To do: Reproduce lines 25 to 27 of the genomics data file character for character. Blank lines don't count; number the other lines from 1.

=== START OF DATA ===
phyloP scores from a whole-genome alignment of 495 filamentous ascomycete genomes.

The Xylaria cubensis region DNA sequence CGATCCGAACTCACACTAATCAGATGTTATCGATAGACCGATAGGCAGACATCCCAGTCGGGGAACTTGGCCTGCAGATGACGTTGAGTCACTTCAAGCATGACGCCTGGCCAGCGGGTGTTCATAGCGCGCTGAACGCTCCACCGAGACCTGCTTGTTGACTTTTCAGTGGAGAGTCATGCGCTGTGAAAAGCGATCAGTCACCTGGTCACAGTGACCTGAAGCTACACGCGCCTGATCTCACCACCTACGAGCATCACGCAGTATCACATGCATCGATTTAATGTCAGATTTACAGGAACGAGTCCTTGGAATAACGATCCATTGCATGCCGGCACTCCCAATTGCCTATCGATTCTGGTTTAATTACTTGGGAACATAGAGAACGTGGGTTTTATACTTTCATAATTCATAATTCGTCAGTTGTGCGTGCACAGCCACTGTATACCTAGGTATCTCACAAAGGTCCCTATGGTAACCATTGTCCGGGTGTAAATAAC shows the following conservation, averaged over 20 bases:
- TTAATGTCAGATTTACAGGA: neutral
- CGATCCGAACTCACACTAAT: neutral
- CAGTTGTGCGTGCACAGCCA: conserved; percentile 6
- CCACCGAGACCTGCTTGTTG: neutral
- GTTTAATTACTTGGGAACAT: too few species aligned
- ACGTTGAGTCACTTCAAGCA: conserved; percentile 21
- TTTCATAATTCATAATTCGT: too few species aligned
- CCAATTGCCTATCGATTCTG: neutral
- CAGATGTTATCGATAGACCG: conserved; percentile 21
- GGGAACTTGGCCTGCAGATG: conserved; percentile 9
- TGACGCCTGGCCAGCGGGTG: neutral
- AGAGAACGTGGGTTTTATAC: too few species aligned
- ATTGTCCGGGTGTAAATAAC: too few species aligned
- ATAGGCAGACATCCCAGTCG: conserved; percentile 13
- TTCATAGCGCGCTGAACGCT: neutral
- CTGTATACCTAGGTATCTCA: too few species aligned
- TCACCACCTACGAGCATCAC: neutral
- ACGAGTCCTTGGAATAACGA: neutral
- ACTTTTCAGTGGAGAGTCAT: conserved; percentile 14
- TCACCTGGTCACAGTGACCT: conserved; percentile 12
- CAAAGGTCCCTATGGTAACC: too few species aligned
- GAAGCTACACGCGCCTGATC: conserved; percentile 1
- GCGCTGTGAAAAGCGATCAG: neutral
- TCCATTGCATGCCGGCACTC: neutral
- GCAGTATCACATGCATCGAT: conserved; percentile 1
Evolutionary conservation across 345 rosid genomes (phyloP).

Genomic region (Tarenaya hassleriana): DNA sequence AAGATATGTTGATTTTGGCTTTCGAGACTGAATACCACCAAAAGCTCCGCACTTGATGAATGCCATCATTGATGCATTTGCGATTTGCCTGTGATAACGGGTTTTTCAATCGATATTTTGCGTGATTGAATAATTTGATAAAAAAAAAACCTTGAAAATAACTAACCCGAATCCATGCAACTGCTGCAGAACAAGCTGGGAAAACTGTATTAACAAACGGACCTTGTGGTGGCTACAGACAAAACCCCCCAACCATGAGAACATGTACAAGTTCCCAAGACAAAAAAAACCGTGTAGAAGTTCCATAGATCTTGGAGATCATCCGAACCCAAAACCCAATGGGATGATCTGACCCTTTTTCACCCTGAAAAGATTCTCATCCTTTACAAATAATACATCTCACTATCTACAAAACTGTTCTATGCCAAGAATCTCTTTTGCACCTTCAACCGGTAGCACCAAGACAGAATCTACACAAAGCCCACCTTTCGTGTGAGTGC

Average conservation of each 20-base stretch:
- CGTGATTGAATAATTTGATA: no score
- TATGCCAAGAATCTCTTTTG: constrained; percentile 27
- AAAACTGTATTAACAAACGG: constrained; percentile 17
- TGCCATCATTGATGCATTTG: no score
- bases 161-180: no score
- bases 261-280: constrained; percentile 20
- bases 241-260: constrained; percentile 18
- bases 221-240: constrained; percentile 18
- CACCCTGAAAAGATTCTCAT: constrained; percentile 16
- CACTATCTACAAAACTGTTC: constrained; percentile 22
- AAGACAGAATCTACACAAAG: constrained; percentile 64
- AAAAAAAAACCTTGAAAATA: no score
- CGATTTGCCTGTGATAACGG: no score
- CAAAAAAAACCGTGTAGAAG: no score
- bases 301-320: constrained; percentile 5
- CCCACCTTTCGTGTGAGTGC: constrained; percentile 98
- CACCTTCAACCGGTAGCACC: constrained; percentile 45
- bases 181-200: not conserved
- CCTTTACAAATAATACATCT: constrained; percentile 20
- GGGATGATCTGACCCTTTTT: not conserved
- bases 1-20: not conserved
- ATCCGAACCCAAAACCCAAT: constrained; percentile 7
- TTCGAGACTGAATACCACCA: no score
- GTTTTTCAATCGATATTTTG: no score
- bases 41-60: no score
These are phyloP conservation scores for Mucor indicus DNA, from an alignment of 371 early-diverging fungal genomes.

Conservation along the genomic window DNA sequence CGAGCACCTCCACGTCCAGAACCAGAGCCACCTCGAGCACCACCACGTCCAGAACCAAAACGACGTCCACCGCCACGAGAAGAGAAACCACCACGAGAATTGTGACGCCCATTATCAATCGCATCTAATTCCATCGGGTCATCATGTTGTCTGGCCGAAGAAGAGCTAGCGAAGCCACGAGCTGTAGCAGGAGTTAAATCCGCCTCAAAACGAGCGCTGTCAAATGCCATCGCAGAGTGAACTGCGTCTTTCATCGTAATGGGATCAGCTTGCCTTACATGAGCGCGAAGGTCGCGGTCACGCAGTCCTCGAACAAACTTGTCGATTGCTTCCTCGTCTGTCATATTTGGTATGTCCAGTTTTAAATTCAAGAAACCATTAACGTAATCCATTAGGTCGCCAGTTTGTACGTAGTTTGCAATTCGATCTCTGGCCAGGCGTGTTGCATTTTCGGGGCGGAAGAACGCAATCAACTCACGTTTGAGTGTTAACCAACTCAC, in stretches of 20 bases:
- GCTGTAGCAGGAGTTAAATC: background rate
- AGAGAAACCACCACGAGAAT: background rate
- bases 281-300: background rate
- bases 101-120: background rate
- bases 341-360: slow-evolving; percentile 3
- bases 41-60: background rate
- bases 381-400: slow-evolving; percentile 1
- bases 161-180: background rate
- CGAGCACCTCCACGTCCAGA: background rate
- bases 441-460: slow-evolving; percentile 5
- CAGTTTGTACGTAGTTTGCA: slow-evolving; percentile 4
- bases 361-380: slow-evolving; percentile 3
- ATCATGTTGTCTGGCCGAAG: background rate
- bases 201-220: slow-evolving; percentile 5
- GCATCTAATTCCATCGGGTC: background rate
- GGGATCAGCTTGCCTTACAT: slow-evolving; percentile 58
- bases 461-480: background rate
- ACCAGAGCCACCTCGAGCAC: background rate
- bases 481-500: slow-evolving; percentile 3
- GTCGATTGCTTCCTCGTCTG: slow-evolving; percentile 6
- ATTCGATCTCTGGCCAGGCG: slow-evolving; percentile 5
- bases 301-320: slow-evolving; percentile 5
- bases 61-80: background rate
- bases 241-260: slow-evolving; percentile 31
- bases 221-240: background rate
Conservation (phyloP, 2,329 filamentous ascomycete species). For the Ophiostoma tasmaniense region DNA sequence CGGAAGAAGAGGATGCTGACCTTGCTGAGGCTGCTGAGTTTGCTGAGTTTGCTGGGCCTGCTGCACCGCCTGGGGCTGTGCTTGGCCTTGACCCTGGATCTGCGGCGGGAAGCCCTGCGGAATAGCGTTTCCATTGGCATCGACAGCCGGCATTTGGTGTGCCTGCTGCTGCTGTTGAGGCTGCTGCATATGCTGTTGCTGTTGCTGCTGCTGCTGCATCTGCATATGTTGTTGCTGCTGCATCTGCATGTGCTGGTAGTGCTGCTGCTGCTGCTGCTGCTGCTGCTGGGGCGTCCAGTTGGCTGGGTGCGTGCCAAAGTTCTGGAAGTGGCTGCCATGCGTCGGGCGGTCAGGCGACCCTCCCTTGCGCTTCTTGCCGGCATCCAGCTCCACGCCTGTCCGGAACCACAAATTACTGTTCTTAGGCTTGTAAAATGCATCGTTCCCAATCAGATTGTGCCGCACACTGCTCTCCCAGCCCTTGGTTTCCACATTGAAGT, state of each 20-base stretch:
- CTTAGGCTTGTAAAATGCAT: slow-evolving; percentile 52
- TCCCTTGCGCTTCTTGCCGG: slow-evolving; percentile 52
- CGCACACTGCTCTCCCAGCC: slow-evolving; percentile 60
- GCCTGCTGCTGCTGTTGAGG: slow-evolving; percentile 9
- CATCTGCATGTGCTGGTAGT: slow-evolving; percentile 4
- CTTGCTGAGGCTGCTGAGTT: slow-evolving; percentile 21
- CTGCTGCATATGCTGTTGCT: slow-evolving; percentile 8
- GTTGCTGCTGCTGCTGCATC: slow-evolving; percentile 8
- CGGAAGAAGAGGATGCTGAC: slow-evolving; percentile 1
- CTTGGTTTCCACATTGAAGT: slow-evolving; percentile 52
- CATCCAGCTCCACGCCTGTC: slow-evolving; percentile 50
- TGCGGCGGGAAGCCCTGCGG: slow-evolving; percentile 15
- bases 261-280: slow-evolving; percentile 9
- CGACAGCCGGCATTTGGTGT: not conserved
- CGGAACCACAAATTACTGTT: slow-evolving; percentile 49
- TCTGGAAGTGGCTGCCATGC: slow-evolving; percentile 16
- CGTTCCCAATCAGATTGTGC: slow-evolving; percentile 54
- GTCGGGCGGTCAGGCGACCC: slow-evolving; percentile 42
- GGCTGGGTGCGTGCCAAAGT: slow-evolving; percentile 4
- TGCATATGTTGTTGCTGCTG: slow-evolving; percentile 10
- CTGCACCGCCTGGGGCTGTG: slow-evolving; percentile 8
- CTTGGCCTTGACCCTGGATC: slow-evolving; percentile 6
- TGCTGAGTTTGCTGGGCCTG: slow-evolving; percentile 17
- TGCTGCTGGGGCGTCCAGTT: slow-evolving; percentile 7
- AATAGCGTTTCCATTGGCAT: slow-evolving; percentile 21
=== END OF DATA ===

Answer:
- GCGCTGTGAAAAGCGATCAG: neutral
- TCCATTGCATGCCGGCACTC: neutral
- GCAGTATCACATGCATCGAT: conserved; percentile 1